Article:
Buses would follow a similar route but at the entrance to Collins Barracks buses would continue to follow the Luas line until Church Street, at the Four Courts. This could allow for a higher quality walking and cycling route on the quays, while limiting impacts on private traffic and buses.

This option was indicated as receiving the highest positive feedback from stakeholders, including business groups. Buses would run beside, not on the Luas tracks, and bus priority would given to buses rejoining the quays at the same time as Luas trams would be crossing Church Street.


Option 4

Option 4b

Option 4a
Segregated cycle paths on both side of the quays — there was little detail given on this but the indications are that the cycle paths would be less continuous.

Cllr Jane Horgan-Jones (Labour) said: “I think it would be a good strategic project for the city.” She highlight the importance of the route being continuous and the need to link it to the partly planned, partly in place S2S route along Dublin Bay.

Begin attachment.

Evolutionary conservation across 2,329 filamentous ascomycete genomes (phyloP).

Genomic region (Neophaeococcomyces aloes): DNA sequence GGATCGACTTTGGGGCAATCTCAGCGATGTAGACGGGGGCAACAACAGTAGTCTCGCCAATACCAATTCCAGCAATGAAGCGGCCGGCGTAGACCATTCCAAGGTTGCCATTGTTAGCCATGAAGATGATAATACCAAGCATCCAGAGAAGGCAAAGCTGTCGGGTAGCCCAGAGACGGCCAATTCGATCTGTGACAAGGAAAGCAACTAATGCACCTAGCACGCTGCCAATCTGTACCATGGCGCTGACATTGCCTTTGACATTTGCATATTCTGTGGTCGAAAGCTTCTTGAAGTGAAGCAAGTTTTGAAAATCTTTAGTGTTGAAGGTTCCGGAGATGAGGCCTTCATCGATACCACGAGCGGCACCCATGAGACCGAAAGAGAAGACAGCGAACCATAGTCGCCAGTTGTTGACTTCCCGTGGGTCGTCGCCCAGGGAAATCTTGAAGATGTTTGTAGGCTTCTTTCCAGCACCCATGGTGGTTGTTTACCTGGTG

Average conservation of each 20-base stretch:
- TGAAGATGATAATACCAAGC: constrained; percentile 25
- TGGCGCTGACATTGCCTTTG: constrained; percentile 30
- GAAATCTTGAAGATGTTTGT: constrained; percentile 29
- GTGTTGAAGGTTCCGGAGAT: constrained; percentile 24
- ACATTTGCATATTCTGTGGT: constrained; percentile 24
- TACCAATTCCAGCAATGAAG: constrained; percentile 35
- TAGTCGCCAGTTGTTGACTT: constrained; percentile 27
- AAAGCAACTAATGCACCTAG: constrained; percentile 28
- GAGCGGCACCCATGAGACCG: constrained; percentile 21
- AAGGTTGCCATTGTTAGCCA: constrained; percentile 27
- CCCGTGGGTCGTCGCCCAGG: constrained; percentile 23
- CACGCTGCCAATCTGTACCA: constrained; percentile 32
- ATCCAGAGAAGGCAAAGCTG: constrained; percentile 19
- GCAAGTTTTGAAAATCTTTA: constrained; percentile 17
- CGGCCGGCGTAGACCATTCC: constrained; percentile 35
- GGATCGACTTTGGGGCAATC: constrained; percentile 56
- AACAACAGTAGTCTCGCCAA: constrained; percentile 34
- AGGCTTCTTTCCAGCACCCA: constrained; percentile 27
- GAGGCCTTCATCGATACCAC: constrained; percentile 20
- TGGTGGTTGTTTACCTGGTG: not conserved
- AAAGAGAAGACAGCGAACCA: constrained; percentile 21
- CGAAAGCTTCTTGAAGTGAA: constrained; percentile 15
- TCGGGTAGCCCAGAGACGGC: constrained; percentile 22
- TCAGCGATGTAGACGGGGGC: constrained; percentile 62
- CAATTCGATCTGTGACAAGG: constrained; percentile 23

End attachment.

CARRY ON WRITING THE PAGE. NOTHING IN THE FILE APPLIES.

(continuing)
Cllr Ciarán Cuffe, chairman of the transport committee and a Green Party representative for Dublin’s north inner city, said at the transport committee today that the project is “long overdue”.

In a statement released afterwards, Cuffe added: “This is a progressive and positive move by the Council. It will make cycling and walking much safer and more attractive, and have great benefits for the whole community of Dubliners. Its important for everyone to have their say on the presentation and I welcome the consultation period which will now begin.”

Cuffe said: “This plan is a great opportunity for Dublin and I think this could be the start of a big improvement in our transport infrastructure.”

Keith Byrne, the chairman of the Dublin Cycling Campaign, said the plan was a “fantastic investment” by the city.